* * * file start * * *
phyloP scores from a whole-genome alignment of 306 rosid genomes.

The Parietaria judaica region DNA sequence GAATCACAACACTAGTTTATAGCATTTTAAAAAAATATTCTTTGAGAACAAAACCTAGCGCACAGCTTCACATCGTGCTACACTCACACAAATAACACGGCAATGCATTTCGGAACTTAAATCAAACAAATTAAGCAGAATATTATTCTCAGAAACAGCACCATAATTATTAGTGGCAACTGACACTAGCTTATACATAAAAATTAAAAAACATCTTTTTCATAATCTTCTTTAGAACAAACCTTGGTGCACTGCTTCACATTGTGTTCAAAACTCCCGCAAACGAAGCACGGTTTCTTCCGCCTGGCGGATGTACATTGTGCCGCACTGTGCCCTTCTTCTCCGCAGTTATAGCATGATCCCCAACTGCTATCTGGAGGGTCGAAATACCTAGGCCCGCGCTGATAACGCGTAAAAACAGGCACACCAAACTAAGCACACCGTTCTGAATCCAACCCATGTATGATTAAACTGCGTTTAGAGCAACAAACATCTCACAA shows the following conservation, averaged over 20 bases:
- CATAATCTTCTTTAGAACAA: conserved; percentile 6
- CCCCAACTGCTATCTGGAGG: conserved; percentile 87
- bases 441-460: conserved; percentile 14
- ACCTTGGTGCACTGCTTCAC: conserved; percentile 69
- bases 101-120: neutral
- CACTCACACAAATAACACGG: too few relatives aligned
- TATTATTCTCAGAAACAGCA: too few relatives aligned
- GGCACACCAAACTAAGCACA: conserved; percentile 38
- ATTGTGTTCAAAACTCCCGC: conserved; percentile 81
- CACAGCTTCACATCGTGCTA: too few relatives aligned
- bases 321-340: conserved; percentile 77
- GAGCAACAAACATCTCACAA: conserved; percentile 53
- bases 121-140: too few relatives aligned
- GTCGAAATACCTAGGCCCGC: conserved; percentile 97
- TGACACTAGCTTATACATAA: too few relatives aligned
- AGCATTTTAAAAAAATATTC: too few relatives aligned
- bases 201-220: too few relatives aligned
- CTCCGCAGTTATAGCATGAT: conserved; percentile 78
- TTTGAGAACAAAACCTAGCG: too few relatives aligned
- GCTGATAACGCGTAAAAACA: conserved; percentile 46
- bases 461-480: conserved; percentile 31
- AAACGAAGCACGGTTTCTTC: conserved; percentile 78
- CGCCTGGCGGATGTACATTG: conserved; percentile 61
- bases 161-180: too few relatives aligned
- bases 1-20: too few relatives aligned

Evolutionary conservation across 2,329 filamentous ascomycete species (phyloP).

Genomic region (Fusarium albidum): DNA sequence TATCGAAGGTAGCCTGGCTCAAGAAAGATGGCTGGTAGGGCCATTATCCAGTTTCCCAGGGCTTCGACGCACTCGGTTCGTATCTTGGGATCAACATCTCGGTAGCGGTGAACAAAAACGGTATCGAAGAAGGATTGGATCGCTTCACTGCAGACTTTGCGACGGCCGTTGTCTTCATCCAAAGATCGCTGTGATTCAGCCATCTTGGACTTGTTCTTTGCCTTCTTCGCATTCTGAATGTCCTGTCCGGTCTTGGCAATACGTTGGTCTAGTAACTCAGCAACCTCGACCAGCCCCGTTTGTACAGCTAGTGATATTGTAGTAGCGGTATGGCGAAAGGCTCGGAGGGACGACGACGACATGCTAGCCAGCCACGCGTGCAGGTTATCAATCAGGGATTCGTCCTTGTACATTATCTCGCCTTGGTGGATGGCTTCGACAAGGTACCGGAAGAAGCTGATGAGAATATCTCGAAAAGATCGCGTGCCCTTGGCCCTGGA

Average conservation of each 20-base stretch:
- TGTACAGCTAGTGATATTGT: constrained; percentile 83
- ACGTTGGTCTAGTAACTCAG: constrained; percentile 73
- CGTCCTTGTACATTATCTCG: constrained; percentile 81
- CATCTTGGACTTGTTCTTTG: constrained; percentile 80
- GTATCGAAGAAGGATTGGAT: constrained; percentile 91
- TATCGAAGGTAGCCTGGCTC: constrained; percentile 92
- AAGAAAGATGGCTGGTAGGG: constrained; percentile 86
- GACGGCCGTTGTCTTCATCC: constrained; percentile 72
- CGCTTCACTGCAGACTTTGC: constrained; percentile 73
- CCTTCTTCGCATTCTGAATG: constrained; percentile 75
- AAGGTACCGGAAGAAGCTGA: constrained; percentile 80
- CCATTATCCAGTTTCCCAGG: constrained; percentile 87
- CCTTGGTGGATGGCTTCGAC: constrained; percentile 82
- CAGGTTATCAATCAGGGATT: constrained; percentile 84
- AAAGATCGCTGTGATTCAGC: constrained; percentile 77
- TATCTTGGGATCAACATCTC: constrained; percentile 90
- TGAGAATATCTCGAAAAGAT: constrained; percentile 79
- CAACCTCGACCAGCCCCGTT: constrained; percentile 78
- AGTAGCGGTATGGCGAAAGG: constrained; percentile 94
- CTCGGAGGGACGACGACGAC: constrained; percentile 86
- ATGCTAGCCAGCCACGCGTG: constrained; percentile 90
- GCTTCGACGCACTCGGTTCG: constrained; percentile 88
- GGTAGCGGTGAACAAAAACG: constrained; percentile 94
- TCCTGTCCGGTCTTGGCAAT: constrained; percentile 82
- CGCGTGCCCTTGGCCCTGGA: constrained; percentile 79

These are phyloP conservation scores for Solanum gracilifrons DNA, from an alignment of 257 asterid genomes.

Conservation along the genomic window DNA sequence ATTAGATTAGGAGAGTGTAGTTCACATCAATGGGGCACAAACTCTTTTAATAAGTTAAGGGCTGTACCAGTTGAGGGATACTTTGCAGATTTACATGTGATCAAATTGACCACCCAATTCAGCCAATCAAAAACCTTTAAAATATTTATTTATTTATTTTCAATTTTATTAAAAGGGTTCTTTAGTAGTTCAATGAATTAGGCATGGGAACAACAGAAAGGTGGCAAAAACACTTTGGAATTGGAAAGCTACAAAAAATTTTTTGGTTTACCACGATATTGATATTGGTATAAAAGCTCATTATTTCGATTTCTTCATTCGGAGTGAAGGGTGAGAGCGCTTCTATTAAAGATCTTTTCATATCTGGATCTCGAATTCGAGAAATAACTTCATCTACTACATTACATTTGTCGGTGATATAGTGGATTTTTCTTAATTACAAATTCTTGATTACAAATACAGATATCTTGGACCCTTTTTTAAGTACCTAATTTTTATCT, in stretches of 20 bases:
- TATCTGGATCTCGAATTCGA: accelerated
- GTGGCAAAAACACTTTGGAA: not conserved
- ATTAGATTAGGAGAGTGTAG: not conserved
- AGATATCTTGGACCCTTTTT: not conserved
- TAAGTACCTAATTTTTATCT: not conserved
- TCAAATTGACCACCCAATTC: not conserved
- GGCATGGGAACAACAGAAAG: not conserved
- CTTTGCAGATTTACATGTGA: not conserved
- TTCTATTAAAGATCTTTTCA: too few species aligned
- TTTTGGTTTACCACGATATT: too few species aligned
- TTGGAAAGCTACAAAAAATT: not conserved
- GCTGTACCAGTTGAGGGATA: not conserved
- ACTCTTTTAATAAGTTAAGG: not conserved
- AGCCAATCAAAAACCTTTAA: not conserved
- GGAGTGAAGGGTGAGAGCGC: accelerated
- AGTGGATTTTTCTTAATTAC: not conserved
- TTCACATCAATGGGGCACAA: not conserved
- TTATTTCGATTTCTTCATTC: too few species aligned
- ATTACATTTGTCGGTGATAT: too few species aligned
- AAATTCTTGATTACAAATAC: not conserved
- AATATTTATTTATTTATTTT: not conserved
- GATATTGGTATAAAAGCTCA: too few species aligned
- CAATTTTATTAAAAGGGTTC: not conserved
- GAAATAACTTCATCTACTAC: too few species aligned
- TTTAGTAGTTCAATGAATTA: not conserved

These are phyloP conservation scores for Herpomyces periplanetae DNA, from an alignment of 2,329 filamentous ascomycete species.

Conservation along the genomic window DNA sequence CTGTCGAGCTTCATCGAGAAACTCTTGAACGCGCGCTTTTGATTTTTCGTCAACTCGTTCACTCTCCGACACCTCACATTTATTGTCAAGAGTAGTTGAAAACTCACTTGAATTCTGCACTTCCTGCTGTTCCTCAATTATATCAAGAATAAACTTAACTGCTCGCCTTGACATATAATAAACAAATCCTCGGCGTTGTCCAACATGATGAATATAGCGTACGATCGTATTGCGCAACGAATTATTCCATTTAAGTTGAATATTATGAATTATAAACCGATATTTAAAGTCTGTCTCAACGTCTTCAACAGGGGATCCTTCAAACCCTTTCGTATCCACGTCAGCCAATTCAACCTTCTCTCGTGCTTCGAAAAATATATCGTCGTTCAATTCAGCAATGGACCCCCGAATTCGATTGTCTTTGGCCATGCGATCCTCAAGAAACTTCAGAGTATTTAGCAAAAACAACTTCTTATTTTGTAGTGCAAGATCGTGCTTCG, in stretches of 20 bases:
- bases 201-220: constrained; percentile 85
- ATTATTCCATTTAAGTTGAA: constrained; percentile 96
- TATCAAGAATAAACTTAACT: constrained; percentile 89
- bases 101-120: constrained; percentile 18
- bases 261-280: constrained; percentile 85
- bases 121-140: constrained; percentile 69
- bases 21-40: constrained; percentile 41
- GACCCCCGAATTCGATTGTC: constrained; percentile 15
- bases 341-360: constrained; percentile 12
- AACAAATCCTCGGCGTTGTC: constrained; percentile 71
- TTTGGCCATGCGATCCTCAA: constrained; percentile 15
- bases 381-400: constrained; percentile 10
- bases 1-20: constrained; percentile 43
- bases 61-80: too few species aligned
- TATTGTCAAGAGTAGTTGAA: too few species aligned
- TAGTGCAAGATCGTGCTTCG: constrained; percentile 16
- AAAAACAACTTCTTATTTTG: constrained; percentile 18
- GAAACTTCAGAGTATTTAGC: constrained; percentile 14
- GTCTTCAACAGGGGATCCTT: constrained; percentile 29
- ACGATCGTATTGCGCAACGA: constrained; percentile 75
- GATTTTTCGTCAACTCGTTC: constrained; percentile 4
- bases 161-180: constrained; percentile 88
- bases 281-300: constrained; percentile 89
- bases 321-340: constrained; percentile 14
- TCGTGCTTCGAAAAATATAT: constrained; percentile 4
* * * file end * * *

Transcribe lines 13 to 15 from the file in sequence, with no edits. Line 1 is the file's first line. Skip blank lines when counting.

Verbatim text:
- bases 321-340: conserved; percentile 77
- GAGCAACAAACATCTCACAA: conserved; percentile 53
- bases 121-140: too few relatives aligned